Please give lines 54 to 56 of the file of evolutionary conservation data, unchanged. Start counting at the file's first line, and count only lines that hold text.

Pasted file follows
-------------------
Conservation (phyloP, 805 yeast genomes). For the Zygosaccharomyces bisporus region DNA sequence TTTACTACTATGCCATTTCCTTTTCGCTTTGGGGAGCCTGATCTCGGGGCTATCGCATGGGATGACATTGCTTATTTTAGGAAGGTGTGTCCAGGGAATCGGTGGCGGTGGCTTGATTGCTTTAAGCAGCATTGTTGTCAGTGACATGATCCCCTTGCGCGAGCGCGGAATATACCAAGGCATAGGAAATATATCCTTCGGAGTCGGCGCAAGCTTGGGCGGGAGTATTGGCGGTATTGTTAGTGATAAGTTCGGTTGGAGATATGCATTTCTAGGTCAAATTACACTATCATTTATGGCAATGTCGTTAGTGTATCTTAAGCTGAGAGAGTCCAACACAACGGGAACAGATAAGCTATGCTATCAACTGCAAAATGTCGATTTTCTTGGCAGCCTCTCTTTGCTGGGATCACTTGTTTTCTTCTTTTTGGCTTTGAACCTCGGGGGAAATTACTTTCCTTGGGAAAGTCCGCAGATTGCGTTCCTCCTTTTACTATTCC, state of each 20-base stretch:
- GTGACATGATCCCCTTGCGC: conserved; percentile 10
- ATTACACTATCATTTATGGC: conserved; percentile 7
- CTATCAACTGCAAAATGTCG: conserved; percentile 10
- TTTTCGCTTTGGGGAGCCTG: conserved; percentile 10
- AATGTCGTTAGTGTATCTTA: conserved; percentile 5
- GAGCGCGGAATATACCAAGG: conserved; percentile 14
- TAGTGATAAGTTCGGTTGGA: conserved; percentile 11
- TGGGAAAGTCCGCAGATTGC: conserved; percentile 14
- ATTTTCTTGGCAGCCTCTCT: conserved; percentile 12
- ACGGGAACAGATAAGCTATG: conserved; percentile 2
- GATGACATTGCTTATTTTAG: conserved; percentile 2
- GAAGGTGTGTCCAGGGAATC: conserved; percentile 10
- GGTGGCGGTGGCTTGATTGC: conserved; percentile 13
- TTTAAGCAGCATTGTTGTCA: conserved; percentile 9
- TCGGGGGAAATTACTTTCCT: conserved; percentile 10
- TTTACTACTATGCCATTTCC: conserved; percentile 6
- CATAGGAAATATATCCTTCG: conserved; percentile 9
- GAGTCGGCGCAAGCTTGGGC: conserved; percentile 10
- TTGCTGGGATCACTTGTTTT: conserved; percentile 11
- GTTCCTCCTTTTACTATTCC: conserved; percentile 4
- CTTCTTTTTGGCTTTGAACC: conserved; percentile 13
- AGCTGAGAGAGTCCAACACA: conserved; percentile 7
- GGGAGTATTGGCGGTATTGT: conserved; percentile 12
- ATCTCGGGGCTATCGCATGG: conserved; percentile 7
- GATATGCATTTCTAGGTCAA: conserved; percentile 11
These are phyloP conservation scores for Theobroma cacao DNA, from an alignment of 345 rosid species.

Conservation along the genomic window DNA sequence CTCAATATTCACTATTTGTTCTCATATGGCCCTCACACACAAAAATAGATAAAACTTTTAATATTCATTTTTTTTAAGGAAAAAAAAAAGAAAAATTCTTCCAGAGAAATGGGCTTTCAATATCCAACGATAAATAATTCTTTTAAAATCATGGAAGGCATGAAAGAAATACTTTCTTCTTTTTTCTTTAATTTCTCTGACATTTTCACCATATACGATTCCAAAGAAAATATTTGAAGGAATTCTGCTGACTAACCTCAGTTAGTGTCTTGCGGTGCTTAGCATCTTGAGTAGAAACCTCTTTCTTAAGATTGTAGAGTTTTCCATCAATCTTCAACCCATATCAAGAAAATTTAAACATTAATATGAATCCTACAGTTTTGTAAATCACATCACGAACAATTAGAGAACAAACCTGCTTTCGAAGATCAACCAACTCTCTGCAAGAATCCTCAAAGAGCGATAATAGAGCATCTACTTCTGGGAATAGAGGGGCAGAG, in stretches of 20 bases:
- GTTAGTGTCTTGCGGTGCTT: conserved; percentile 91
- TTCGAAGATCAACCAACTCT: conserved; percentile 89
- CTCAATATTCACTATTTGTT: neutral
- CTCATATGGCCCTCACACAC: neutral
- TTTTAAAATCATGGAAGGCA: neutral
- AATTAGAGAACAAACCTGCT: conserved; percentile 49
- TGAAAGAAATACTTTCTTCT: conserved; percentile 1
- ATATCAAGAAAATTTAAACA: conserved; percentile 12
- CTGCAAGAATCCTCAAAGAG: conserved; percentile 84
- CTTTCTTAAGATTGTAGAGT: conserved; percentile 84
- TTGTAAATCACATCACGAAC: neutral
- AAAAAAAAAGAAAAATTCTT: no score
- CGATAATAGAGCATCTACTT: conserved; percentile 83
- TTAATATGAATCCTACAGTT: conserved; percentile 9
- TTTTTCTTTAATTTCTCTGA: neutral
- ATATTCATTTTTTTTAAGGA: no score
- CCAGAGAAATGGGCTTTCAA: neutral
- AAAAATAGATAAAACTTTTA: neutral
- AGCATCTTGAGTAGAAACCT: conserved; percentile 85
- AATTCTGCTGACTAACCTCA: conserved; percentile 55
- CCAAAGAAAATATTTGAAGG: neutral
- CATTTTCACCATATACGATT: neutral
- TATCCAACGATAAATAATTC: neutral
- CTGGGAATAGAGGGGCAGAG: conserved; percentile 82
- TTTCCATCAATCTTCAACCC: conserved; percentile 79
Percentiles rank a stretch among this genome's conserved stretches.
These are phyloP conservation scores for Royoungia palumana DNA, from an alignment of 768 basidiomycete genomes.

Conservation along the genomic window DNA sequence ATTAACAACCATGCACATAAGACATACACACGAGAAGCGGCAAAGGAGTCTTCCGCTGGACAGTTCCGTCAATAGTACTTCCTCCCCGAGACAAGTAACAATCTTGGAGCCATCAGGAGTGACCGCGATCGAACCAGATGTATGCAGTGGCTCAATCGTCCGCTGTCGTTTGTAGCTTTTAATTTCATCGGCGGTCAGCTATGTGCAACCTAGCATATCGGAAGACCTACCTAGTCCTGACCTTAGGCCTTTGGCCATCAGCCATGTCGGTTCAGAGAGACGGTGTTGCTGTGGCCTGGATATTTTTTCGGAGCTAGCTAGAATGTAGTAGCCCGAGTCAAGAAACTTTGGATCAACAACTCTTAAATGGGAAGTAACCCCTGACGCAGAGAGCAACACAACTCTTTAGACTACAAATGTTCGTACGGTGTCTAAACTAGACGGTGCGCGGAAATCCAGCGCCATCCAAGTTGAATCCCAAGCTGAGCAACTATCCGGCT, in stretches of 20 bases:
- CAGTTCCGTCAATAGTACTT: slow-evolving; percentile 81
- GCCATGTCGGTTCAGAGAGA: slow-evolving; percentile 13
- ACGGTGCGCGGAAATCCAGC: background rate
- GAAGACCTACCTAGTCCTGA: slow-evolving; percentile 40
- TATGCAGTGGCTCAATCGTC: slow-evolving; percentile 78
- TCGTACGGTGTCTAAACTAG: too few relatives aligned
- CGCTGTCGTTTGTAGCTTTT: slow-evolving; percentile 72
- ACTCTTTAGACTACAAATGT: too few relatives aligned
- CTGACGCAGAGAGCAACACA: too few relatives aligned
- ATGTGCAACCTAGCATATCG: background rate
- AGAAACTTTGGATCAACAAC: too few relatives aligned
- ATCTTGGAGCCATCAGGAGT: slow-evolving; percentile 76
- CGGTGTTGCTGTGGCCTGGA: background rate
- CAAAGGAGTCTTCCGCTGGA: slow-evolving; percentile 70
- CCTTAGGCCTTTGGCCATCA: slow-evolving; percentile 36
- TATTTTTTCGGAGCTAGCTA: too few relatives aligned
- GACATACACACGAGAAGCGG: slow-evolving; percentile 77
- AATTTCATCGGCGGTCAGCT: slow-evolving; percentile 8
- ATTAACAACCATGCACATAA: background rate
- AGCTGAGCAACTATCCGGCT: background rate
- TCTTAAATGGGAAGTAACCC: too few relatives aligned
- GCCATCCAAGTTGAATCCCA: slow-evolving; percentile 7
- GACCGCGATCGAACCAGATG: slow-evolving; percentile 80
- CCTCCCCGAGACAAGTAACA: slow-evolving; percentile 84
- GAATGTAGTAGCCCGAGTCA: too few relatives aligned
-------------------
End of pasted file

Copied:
Percentiles rank a stretch among this genome's conserved stretches.
These are phyloP conservation scores for Royoungia palumana DNA, from an alignment of 768 basidiomycete genomes.

Conservation along the genomic window DNA sequence ATTAACAACCATGCACATAAGACATACACACGAGAAGCGGCAAAGGAGTCTTCCGCTGGACAGTTCCGTCAATAGTACTTCCTCCCCGAGACAAGTAACAATCTTGGAGCCATCAGGAGTGACCGCGATCGAACCAGATGTATGCAGTGGCTCAATCGTCCGCTGTCGTTTGTAGCTTTTAATTTCATCGGCGGTCAGCTATGTGCAACCTAGCATATCGGAAGACCTACCTAGTCCTGACCTTAGGCCTTTGGCCATCAGCCATGTCGGTTCAGAGAGACGGTGTTGCTGTGGCCTGGATATTTTTTCGGAGCTAGCTAGAATGTAGTAGCCCGAGTCAAGAAACTTTGGATCAACAACTCTTAAATGGGAAGTAACCCCTGACGCAGAGAGCAACACAACTCTTTAGACTACAAATGTTCGTACGGTGTCTAAACTAGACGGTGCGCGGAAATCCAGCGCCATCCAAGTTGAATCCCAAGCTGAGCAACTATCCGGCT, in stretches of 20 bases: